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Mail-in ballot law in Pennsylvania has driven out nearly a quarter of state's top election officials

The race in the battleground state is expected to be tight and top Pennsylvania elections officials have already said not to expect results on election night.
Image: FILE PHOTO: Voters cast their ballot in the Democratic primary in Philadelphia
Stickers saying "I Voted Today" are given out to voters in the Democratic primary in Philadelphia on June 2, 2020.Rachel Wisniewski / Reuters file

PHILADELPHIA, Pa. — More than a dozen counties in Pennsylvania have seen election directors or deputy directors leave in the last year since a new law was passed to accommodate no-excuse mail-in voting across the state, three county officials familiar with the movement tell NBC News.

“The general assembly, the courts, and the governor have created a s---show of an election. Nobody truly understands what’s what,” one county election official said, “nobody has a grasp.”

The heightened concern comes after the Keystone State took weeks to report its primary results in June and as local election officials face ever-changing demands on the election process this year. With less than 45 days to go until the general election, the race in the battleground state is expected to be tight and top Pennsylvania elections officials have already said not to expect results on election night.

An email among a group of Pennsylvania directors of elections, provided to NBC News, shared that nearly one in four counties across the state has seen leaders in their election offices leave.

At least one, in Mifflin County, left for a promotion to the Pennsylvania Department of State and has since been replaced. Others though, left after the new state law around mail-in ballots was passed last fall, or retired — and some of these positions are still left unfilled.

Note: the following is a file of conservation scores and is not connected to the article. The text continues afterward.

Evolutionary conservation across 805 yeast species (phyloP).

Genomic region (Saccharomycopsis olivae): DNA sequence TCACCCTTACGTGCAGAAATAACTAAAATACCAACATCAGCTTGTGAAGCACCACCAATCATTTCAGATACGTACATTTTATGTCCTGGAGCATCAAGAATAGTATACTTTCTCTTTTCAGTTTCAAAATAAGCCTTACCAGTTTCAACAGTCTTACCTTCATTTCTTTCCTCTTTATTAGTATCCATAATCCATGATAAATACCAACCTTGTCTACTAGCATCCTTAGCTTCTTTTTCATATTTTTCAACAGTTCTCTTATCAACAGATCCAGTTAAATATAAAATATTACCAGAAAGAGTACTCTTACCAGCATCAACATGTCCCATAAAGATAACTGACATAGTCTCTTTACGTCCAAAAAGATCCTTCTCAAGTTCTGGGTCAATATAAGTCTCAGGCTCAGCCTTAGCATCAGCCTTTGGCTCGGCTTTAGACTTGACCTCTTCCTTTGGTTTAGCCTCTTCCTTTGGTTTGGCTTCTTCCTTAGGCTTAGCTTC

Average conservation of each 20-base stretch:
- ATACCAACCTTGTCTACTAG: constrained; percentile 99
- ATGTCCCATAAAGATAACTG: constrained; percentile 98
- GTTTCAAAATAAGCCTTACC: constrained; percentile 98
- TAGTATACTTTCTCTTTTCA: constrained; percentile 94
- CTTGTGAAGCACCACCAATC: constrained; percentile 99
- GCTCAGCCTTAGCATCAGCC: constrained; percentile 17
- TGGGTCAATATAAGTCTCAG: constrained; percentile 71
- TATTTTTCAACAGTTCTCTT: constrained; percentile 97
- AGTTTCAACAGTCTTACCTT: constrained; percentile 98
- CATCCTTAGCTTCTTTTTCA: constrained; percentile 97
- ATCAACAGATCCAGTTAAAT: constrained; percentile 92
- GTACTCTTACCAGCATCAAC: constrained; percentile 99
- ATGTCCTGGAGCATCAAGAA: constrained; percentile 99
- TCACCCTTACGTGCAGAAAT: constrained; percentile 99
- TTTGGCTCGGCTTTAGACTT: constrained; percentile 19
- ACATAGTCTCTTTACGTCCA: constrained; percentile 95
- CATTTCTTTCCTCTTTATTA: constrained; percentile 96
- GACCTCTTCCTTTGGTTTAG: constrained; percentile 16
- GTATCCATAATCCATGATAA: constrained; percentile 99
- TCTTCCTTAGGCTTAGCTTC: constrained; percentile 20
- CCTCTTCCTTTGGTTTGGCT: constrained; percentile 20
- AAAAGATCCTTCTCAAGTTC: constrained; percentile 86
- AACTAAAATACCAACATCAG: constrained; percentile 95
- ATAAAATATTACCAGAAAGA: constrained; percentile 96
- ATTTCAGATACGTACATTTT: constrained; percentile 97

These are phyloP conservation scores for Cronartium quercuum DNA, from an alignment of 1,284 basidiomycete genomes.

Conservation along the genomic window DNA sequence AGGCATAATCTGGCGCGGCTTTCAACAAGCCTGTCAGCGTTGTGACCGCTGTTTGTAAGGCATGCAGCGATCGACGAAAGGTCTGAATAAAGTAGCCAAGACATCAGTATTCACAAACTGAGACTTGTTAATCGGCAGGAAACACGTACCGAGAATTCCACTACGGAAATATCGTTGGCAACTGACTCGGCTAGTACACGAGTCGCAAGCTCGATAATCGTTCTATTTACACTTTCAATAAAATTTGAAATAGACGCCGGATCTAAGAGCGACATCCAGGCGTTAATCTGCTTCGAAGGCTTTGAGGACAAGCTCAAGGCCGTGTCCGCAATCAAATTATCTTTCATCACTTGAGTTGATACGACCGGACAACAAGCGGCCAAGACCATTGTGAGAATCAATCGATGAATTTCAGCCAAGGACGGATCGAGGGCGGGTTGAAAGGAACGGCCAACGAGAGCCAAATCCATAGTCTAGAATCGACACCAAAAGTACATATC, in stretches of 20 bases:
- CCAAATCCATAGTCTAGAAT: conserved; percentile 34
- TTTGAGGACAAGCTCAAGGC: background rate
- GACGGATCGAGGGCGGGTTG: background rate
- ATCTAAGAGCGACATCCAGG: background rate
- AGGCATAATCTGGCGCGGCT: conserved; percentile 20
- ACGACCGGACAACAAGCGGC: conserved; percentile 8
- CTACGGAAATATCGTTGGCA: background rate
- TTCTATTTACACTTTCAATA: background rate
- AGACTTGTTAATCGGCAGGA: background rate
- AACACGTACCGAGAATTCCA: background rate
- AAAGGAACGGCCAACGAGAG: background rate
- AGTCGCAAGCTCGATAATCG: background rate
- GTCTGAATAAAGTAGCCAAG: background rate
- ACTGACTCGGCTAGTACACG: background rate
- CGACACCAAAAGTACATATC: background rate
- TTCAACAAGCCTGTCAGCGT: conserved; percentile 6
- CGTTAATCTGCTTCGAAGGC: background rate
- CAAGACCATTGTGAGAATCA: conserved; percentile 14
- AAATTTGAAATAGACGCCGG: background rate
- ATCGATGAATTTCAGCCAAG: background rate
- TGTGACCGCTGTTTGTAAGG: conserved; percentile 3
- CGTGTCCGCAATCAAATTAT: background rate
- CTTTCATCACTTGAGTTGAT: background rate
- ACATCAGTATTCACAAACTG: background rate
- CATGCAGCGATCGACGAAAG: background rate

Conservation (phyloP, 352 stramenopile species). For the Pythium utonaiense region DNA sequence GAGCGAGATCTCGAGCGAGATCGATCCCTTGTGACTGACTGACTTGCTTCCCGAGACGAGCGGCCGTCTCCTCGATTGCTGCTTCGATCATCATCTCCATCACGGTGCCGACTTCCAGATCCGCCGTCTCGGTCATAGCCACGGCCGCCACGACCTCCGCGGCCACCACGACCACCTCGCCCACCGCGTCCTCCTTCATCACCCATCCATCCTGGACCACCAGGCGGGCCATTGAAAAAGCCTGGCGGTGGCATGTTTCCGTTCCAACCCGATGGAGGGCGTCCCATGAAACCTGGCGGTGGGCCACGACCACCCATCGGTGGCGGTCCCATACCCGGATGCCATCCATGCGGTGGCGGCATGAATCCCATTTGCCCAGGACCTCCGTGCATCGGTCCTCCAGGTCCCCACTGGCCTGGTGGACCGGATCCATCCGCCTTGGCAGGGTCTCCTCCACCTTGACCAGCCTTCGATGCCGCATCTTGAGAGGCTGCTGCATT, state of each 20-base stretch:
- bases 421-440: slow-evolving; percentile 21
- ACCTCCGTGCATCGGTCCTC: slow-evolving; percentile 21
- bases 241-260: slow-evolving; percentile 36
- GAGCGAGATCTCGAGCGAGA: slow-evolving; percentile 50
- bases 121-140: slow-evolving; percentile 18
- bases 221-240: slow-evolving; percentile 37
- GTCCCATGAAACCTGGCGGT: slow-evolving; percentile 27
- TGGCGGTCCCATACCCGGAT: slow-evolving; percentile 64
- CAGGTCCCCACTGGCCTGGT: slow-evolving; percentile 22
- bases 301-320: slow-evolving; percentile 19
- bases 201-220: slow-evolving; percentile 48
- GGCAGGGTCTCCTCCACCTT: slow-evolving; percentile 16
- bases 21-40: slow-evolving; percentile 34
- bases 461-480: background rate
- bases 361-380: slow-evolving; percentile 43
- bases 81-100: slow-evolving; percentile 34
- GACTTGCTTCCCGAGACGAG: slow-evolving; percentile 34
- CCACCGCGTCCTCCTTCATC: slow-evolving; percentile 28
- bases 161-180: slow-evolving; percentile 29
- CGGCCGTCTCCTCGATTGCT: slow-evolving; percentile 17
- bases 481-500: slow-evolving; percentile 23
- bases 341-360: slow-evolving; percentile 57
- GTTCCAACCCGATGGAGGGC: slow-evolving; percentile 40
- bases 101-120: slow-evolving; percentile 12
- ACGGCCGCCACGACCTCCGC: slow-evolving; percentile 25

“The loss of so many county election officials in a single year, more than anything else, should be a canary in the coal mine for state-level stakeholders to recognize that the current paradigm is unsustainable,” the email reads in part, also warning that there’s a potential for more officials to leave before November 3rd.

“The Department of State is taking every possible step to assist counties as they deal with these challenges,” Wanda Murren with the PA Department of State, which oversees the state’s electoral process, said in a statement to NBC News. “Election administrators are a special group of people, dedicated to doing the hard work of democracy. We are extremely grateful to those who continue that work and we will continue to do everything possible to assist them and the new election personnel coming on board.

Several counties did not respond to a request for comment for clarity.

Multiple officials across the state point to the constant changes on how to run the election during the pandemic, in addition to delays due to legal battles. For example, counties couldn’t start printing, testing, and mailing out their ballots until the list was certified late Thursday, after a hold up due to a lawsuit over whether Green Party candidates could be on the ballot.

The state Supreme Court ruled against the presence of the Green Party candidates, but some county officials said they worry this ruling could change once again if the party appeals, and that they’ll have to reprint ballots.

“We’ve got voters calling in and I can’t even give them answers because I don’t know,” one county official said of the confusion.

Pennsylvania’s highest court also ruled this week that counties could utilize ballot drop boxes, after being challenged by the Trump campaign over usage in the primary. Meanwhile, the statehouse is still fighting over whether ballots can be pre-canvassed prior to Election Day, something experts say could alleviate reporting delays.

This all only further adds to the anxiety around whether the state’s election will run smoothly, as state Democrats said this week they’re specifically trying to avoid looking like Florida in 2000 or this year’s Iowa caucus.

“Everybody’s had it,” one county election official said. “We don’t get paid enough, we’re working 15 or 16 hours days, and [the Department of State] keeps changing everything and so we have to keep throwing stuff away. It’s a waste of our office’s resources. It’s just insane. I’ve been through tough elections before and never seen anything like this ever. And with the new laws on top of it, it’s unreal.”